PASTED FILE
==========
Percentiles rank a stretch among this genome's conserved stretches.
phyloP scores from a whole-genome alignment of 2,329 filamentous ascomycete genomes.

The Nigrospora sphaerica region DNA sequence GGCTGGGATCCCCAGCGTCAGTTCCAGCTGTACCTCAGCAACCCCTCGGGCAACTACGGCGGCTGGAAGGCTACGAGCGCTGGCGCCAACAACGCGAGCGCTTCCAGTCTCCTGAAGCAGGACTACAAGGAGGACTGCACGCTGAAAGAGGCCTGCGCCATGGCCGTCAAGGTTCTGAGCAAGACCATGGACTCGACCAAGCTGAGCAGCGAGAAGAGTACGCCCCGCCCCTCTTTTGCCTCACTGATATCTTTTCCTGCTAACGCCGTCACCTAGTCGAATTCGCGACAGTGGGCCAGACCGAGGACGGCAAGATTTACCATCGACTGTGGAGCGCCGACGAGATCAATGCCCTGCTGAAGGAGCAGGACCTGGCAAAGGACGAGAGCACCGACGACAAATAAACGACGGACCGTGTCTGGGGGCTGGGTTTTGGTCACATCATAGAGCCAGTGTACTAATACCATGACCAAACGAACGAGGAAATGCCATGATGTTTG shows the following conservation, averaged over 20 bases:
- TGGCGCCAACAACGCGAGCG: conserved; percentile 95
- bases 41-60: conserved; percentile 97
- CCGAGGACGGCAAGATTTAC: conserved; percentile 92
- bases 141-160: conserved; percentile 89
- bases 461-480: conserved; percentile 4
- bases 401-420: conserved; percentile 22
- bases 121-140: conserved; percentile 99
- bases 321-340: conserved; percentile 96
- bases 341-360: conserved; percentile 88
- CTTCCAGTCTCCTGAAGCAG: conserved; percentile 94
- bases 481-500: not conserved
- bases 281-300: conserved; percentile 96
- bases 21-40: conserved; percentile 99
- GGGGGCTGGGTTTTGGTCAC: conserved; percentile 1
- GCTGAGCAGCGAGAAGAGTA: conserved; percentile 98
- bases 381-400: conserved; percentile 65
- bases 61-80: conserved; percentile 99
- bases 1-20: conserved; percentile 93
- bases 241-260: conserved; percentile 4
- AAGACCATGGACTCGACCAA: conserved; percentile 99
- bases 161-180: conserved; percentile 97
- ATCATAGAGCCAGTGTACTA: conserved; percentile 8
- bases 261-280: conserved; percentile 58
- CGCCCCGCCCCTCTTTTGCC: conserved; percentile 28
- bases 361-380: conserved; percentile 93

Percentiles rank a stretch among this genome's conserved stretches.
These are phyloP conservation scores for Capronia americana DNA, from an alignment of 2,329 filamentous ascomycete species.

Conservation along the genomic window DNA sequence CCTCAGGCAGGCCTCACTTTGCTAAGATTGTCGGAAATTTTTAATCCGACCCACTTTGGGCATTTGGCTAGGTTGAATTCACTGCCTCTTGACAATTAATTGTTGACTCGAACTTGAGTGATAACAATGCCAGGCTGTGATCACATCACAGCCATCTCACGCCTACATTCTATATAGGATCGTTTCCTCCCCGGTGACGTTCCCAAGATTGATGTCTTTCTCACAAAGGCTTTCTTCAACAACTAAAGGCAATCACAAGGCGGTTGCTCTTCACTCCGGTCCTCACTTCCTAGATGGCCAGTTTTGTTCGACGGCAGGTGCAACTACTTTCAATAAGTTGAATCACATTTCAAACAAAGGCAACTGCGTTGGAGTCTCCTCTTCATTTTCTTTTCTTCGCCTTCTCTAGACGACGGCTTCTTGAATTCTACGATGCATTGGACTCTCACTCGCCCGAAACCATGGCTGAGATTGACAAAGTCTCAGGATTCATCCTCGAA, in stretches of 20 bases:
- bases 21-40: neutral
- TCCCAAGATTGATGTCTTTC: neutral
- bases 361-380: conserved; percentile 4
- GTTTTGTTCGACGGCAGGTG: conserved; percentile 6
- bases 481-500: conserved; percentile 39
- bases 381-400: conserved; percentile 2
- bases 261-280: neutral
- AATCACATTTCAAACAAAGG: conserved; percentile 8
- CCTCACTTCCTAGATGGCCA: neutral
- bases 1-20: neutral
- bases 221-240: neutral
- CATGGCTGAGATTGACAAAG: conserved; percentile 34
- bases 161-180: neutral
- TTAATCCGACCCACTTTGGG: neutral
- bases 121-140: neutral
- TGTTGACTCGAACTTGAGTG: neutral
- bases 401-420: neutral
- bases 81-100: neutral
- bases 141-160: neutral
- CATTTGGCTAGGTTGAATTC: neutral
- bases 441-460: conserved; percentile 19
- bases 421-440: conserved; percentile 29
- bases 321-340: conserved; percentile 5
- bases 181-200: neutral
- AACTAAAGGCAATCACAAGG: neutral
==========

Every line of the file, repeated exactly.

Percentiles rank a stretch among this genome's conserved stretches.
phyloP scores from a whole-genome alignment of 2,329 filamentous ascomycete genomes.

The Nigrospora sphaerica region DNA sequence GGCTGGGATCCCCAGCGTCAGTTCCAGCTGTACCTCAGCAACCCCTCGGGCAACTACGGCGGCTGGAAGGCTACGAGCGCTGGCGCCAACAACGCGAGCGCTTCCAGTCTCCTGAAGCAGGACTACAAGGAGGACTGCACGCTGAAAGAGGCCTGCGCCATGGCCGTCAAGGTTCTGAGCAAGACCATGGACTCGACCAAGCTGAGCAGCGAGAAGAGTACGCCCCGCCCCTCTTTTGCCTCACTGATATCTTTTCCTGCTAACGCCGTCACCTAGTCGAATTCGCGACAGTGGGCCAGACCGAGGACGGCAAGATTTACCATCGACTGTGGAGCGCCGACGAGATCAATGCCCTGCTGAAGGAGCAGGACCTGGCAAAGGACGAGAGCACCGACGACAAATAAACGACGGACCGTGTCTGGGGGCTGGGTTTTGGTCACATCATAGAGCCAGTGTACTAATACCATGACCAAACGAACGAGGAAATGCCATGATGTTTG shows the following conservation, averaged over 20 bases:
- TGGCGCCAACAACGCGAGCG: conserved; percentile 95
- bases 41-60: conserved; percentile 97
- CCGAGGACGGCAAGATTTAC: conserved; percentile 92
- bases 141-160: conserved; percentile 89
- bases 461-480: conserved; percentile 4
- bases 401-420: conserved; percentile 22
- bases 121-140: conserved; percentile 99
- bases 321-340: conserved; percentile 96
- bases 341-360: conserved; percentile 88
- CTTCCAGTCTCCTGAAGCAG: conserved; percentile 94
- bases 481-500: not conserved
- bases 281-300: conserved; percentile 96
- bases 21-40: conserved; percentile 99
- GGGGGCTGGGTTTTGGTCAC: conserved; percentile 1
- GCTGAGCAGCGAGAAGAGTA: conserved; percentile 98
- bases 381-400: conserved; percentile 65
- bases 61-80: conserved; percentile 99
- bases 1-20: conserved; percentile 93
- bases 241-260: conserved; percentile 4
- AAGACCATGGACTCGACCAA: conserved; percentile 99
- bases 161-180: conserved; percentile 97
- ATCATAGAGCCAGTGTACTA: conserved; percentile 8
- bases 261-280: conserved; percentile 58
- CGCCCCGCCCCTCTTTTGCC: conserved; percentile 28
- bases 361-380: conserved; percentile 93

Percentiles rank a stretch among this genome's conserved stretches.
These are phyloP conservation scores for Capronia americana DNA, from an alignment of 2,329 filamentous ascomycete species.

Conservation along the genomic window DNA sequence CCTCAGGCAGGCCTCACTTTGCTAAGATTGTCGGAAATTTTTAATCCGACCCACTTTGGGCATTTGGCTAGGTTGAATTCACTGCCTCTTGACAATTAATTGTTGACTCGAACTTGAGTGATAACAATGCCAGGCTGTGATCACATCACAGCCATCTCACGCCTACATTCTATATAGGATCGTTTCCTCCCCGGTGACGTTCCCAAGATTGATGTCTTTCTCACAAAGGCTTTCTTCAACAACTAAAGGCAATCACAAGGCGGTTGCTCTTCACTCCGGTCCTCACTTCCTAGATGGCCAGTTTTGTTCGACGGCAGGTGCAACTACTTTCAATAAGTTGAATCACATTTCAAACAAAGGCAACTGCGTTGGAGTCTCCTCTTCATTTTCTTTTCTTCGCCTTCTCTAGACGACGGCTTCTTGAATTCTACGATGCATTGGACTCTCACTCGCCCGAAACCATGGCTGAGATTGACAAAGTCTCAGGATTCATCCTCGAA, in stretches of 20 bases:
- bases 21-40: neutral
- TCCCAAGATTGATGTCTTTC: neutral
- bases 361-380: conserved; percentile 4
- GTTTTGTTCGACGGCAGGTG: conserved; percentile 6
- bases 481-500: conserved; percentile 39
- bases 381-400: conserved; percentile 2
- bases 261-280: neutral
- AATCACATTTCAAACAAAGG: conserved; percentile 8
- CCTCACTTCCTAGATGGCCA: neutral
- bases 1-20: neutral
- bases 221-240: neutral
- CATGGCTGAGATTGACAAAG: conserved; percentile 34
- bases 161-180: neutral
- TTAATCCGACCCACTTTGGG: neutral
- bases 121-140: neutral
- TGTTGACTCGAACTTGAGTG: neutral
- bases 401-420: neutral
- bases 81-100: neutral
- bases 141-160: neutral
- CATTTGGCTAGGTTGAATTC: neutral
- bases 441-460: conserved; percentile 19
- bases 421-440: conserved; percentile 29
- bases 321-340: conserved; percentile 5
- bases 181-200: neutral
- AACTAAAGGCAATCACAAGG: neutral